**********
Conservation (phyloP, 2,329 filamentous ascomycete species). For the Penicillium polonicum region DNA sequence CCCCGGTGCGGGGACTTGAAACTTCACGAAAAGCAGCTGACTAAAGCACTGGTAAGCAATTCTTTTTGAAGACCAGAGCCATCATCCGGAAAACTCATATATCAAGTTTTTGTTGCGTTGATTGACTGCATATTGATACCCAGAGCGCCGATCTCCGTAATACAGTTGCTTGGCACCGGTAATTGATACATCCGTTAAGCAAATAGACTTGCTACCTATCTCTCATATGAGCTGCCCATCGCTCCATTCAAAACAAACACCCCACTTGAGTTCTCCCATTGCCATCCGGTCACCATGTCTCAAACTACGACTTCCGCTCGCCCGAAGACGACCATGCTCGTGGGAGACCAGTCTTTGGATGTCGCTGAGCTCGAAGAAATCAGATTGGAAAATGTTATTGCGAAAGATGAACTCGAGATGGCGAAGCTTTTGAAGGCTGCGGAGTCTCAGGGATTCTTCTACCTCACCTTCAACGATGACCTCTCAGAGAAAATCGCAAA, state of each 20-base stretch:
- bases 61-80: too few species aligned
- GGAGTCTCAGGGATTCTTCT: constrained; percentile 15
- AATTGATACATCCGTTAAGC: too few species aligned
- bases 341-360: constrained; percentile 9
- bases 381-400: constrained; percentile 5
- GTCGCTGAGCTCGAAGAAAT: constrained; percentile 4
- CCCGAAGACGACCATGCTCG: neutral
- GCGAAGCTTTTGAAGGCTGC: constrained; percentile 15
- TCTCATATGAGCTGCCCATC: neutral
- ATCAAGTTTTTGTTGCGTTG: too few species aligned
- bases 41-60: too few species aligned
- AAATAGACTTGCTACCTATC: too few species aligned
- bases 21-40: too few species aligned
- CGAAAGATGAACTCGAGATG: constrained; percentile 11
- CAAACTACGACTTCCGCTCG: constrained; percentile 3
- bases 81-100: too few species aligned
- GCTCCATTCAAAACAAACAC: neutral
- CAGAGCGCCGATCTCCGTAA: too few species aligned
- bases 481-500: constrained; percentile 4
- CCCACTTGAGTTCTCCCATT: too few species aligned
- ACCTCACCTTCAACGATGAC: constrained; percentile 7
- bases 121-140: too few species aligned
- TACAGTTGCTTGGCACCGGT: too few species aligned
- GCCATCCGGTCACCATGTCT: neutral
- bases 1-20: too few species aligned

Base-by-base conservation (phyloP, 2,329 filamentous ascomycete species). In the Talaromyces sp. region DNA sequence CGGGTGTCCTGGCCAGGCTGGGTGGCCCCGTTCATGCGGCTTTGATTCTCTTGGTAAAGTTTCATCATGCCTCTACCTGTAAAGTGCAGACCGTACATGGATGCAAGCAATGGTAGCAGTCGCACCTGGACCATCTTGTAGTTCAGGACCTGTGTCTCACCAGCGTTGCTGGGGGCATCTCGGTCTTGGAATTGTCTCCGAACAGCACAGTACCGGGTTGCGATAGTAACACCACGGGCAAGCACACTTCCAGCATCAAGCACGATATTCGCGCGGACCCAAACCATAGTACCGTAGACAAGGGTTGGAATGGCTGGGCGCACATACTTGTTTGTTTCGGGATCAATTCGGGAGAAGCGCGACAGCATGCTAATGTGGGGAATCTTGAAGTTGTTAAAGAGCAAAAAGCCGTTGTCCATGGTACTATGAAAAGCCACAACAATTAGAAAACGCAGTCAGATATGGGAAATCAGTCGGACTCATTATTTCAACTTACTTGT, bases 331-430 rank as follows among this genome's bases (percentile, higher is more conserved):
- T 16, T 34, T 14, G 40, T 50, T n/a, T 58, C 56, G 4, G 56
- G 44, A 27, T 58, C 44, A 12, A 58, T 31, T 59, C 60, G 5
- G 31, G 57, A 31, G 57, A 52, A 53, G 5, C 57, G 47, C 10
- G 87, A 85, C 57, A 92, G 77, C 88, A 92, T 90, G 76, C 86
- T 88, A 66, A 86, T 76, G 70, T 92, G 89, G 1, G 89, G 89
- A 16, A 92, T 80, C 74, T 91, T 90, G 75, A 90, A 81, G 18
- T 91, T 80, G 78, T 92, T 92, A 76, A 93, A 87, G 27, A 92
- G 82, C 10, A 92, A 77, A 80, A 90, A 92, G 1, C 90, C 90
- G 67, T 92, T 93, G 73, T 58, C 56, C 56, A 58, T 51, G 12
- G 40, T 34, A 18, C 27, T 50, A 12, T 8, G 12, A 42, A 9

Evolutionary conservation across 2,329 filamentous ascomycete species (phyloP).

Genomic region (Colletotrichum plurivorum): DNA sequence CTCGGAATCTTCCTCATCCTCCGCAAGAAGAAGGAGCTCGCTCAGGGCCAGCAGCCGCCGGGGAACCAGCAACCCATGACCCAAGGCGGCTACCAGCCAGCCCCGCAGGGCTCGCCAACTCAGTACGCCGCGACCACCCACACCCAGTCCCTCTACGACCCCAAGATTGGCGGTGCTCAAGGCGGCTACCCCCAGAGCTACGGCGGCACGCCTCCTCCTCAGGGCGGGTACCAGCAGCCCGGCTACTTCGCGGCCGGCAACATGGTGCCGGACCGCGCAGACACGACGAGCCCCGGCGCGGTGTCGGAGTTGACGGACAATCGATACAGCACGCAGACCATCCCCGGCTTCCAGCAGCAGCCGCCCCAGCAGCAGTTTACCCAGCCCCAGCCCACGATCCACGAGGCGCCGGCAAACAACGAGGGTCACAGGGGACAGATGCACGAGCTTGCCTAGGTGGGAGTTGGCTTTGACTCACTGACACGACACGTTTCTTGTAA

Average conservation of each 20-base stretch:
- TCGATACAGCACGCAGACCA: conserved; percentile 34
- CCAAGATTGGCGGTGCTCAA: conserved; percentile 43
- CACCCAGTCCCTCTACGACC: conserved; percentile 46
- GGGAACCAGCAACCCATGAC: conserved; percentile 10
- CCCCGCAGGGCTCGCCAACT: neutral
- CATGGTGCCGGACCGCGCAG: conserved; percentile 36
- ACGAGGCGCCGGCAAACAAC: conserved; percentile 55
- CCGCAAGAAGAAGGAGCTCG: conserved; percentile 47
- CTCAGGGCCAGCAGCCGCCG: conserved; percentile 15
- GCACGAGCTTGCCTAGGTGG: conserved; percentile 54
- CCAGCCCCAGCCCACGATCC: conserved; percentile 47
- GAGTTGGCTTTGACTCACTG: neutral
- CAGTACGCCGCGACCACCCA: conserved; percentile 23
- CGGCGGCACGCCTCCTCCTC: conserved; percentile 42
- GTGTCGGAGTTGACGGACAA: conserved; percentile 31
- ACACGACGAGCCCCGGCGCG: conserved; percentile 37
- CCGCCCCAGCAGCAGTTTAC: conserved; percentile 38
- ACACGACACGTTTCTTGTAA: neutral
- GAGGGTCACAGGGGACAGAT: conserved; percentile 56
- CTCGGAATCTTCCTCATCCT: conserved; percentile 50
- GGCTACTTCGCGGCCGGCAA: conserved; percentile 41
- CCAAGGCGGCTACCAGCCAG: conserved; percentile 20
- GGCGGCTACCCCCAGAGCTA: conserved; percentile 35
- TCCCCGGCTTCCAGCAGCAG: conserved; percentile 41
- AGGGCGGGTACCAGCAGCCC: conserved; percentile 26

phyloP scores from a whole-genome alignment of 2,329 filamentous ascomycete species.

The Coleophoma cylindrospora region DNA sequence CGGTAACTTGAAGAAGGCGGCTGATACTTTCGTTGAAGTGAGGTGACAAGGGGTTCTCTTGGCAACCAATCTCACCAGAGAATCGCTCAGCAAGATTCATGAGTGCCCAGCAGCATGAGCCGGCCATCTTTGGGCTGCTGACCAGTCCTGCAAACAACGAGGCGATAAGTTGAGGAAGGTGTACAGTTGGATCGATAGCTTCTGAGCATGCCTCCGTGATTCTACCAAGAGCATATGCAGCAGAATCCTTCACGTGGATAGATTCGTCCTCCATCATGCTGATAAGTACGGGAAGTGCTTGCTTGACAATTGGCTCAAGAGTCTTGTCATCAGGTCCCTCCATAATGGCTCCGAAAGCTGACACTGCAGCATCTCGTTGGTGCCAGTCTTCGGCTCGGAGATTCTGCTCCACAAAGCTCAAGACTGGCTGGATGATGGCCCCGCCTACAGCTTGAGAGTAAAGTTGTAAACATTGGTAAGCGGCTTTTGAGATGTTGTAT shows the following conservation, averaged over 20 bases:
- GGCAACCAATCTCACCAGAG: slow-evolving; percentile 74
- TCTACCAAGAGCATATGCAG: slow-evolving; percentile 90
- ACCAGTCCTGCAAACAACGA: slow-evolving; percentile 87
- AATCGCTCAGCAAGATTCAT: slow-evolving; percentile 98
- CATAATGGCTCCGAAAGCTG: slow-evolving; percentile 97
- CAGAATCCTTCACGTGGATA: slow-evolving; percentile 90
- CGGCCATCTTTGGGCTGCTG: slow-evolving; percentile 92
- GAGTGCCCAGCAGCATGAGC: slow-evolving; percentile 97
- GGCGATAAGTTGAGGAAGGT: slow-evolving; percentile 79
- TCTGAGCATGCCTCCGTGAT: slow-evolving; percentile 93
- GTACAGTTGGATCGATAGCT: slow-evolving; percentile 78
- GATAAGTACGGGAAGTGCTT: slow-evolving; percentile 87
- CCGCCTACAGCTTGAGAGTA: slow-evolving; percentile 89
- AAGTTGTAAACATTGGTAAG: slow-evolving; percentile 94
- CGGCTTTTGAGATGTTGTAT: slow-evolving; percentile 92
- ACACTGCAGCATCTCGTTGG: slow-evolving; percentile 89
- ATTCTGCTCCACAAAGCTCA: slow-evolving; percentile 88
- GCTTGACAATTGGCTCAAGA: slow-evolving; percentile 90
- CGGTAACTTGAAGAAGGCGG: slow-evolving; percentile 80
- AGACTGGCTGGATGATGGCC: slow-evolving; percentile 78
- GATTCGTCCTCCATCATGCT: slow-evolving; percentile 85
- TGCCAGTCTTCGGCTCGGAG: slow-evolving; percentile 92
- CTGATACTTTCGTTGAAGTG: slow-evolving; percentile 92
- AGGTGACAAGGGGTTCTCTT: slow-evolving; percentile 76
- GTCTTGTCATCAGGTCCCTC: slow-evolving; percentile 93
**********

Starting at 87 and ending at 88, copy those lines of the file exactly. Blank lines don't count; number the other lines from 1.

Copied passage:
- AGACTGGCTGGATGATGGCC: slow-evolving; percentile 78
- GATTCGTCCTCCATCATGCT: slow-evolving; percentile 85